During these unprecedented times many of us a feel anxious or stressed and one of the first things which can suffer is your sleep so it is no surprise that as most of us are going to be spending more times in doors, its important to get some tools in place to protect your sleep.
Insomnia, also known as sleeplessness, is a sleep disorder in which people have trouble sleeping. Insomnia is thought to affect about a third of people in the UK.
How much sleep you need?
Everyone needs different amounts of sleep.
On average, we need:
- adults: 7 to 9 hours
- children: 9 to 13 hours
- toddlers and babies: 12 to 17 hours
You probably do not get enough sleep if you’re constantly tired during the day.
Possible causes of insomnia
- There can be many things that contribute to insomnia. Here are just some of the potential causes.
- Environmental factors such as noise, light seeping through your blinds, an uncomfortable bed or feeling too hot or cold can all affect your ability to sleep.
- Lifestyle habits such as an irregular sleep or eating routine, eating late at night, not getting enough exercise, or exercising too late at night can make it difficult to sleep.
- Something causing you temporary stress or worry such as, financial concerns or a bereavement in the family may keep you awake.
- Having a mental health condition such as stress, anxiety or depression may cause insomnia.
- Drinking alcohol can have a significant impact on your quality of sleep. Many people see alcohol as a way to help with sleep problems; but the effect it has on your sleep can make the situation worse.
- Too much caffeine – for instance, drinking lots of tea and coffee – can keep you awake.
- Certain health conditions can make it hard to sleep. Medical
Causes of Insomnia
There are many medical conditions (some mild and others more serious) that can lead to insomnia. In some cases, a medical condition itself causes insomnia, while in other cases, symptoms of the condition cause discomfort that can make it difficult for a person to sleep.
Here are 5 things you can do to still get quality sleep at this time-
- Set an alarm. Just because you don’t have to go to the office, still set your alarm! Get up every day at your normal time and stick to routine as much as you can. Now is a time where it is tempting to spend all day in your pyjamas and have a lie in but keep your bedroom for sleeping. This is really important as if you get up late and spend too much time in bed then your natural appetite for sleep will weaken, leaving you wide awake at night-time.
- Get outside as much as you can. If you have a garden or open space nearby then try and get out every day. You need daylight for mood and for regulating your body clock. As a minimum, make sure all windows and blinds are fully open at all times during the day.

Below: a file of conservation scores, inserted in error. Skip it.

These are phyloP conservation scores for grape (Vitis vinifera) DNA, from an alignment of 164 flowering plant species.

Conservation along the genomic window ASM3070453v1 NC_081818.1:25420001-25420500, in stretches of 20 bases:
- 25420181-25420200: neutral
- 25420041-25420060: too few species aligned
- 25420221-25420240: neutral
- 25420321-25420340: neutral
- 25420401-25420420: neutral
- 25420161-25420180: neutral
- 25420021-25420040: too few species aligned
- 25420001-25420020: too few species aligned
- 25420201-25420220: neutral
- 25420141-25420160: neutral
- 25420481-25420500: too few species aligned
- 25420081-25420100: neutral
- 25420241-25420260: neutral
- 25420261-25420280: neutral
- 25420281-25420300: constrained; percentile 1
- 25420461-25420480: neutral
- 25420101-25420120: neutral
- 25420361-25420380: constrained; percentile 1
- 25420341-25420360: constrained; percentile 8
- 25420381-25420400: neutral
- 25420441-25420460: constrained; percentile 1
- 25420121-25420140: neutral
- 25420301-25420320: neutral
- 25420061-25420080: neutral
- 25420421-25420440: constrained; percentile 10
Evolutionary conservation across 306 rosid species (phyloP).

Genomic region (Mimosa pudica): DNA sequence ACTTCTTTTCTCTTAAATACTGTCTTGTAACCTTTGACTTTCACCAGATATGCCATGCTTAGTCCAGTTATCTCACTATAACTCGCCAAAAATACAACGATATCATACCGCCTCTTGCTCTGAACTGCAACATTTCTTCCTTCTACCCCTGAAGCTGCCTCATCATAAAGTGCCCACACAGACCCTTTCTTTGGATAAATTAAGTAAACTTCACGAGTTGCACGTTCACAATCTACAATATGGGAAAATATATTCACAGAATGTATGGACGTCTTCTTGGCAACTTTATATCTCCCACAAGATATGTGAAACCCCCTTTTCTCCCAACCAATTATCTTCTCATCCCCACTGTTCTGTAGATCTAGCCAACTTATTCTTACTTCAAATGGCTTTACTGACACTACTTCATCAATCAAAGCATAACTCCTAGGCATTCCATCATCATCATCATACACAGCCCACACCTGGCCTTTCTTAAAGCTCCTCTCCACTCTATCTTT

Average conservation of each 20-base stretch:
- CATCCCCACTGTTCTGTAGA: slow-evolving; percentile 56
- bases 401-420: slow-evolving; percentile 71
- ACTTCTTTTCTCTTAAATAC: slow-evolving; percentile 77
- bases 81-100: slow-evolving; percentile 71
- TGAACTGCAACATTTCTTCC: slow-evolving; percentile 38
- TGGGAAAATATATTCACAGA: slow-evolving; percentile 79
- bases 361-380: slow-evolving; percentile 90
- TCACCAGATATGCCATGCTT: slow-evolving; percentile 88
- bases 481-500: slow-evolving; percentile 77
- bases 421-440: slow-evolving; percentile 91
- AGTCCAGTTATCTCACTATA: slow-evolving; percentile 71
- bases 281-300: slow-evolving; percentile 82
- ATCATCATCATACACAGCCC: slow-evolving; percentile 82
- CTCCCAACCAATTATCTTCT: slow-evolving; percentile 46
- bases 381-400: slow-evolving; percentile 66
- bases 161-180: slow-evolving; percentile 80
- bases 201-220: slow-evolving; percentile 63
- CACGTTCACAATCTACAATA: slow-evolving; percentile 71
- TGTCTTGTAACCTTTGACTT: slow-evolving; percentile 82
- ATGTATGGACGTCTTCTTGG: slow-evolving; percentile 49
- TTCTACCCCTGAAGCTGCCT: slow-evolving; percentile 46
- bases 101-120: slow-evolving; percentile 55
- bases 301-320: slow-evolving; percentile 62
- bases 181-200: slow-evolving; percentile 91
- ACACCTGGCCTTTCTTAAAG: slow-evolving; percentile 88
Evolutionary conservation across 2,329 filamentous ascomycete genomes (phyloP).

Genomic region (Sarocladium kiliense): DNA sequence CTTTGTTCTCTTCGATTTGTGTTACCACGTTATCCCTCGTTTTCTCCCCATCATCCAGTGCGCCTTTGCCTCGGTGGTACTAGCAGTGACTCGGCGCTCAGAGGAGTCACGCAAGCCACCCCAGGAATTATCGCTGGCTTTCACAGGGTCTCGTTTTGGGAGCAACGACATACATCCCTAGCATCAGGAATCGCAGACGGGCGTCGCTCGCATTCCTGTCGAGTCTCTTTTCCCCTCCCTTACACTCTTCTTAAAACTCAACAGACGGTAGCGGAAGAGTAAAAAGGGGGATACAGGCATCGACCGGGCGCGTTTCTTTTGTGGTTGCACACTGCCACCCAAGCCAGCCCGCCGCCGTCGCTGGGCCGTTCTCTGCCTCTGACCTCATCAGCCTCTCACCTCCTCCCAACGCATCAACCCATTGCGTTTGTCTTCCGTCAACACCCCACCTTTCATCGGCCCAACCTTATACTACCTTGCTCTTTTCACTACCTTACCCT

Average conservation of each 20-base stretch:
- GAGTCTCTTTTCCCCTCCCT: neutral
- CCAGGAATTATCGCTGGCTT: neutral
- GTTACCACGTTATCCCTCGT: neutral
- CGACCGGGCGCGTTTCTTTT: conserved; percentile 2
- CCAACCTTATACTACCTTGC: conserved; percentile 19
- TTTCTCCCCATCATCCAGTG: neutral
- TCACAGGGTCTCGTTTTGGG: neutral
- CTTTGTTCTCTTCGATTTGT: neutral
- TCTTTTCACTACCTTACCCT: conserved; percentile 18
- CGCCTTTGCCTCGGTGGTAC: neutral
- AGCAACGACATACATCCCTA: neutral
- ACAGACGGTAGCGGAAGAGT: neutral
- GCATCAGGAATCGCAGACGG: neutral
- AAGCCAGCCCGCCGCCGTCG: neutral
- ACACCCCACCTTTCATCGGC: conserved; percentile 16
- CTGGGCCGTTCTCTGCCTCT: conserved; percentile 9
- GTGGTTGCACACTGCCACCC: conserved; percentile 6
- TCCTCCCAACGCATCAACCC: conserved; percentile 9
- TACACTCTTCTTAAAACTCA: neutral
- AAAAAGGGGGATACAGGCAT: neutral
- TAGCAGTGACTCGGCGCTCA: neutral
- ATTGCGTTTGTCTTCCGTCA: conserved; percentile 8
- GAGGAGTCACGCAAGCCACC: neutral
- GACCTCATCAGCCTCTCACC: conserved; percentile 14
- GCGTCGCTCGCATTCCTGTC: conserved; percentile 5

- Don’t connect your bed to stress. As you may be doing less, spending more time at home and have increased anxiety you may find yourself awake during the night. If you are awake for large periods of time it is really important that you leave the bedroom. This will help you to stop creating a connection between bed and wakefulness which leads to further poor sleep.
- Make sure your bedroom is dark and quiet – use thick curtains, blinds, an eye mask or ear plugs and make sure your mattress, pillows and covers are comfortable.
- Relax at least 1 hour before bed – for example, take a bath or read a book
And five Don’ts
- Do not smoke or drink alcohol, tea or coffee at least 6 hours before going to bed
- Do not eat a big meal late at night
- Do not exercise at least 4 hours before bed
- Do not watch television or use devices right before going to bed – the bright light makes you more awake
- Do not nap during the day
Most of all, remember, you WILL cope with any sleep loss. It is absolutely normal at a time like this to find your sleep suffers but that is OK and over time you can improve your pattern again. For now, do what you can, manage your worries and stick to the techniques above and then wait for this all to pass.
A few natural health tips:
Soothing herbal teas – Both chamomile tea and valerian tea can be particularly useful. You can sip chamomile tea during the day for calming, soothing effects, but keep valerian for the evening
Snack before bed – Ok so no heavy meals before bed, but a little snack before bed can work wonders, as long as it’s not a chocolate bar. Dips in blood sugars during a night’s sleep may trigger your body to wake up. Have a protein-rich snack just before bed to make sure your blood sugar is balanced through the night. Blood sugar dips at night may trigger you to wake up. Oatcakes with nut butter and sliced banana is particularly beneficial. Bananas contain tryptophan – a sleep-supporting amino acid.
Magnesium –This mineral is commonly referred to as ‘nature’s relaxant’ and is especially important for the adrenals; it’s a crucial supplement if you think your disrupted sleep patterns could be due to stress.
Vitamin C – This essential nutrient is found in high amounts in the adrenal glands.
Mindfulness meditation – A routine of 10 minutes mindfulness meditation first thing in the morning and just before bed is so simple but incredibly effective at supporting overworked adrenals.
Thank you for reading. Please see an earlier post if you are a long term insomnia sufferer for more extensive information on this subject, Please do not change any way you eat or take any supplements before consulting your healthcare professional. fionawaring.com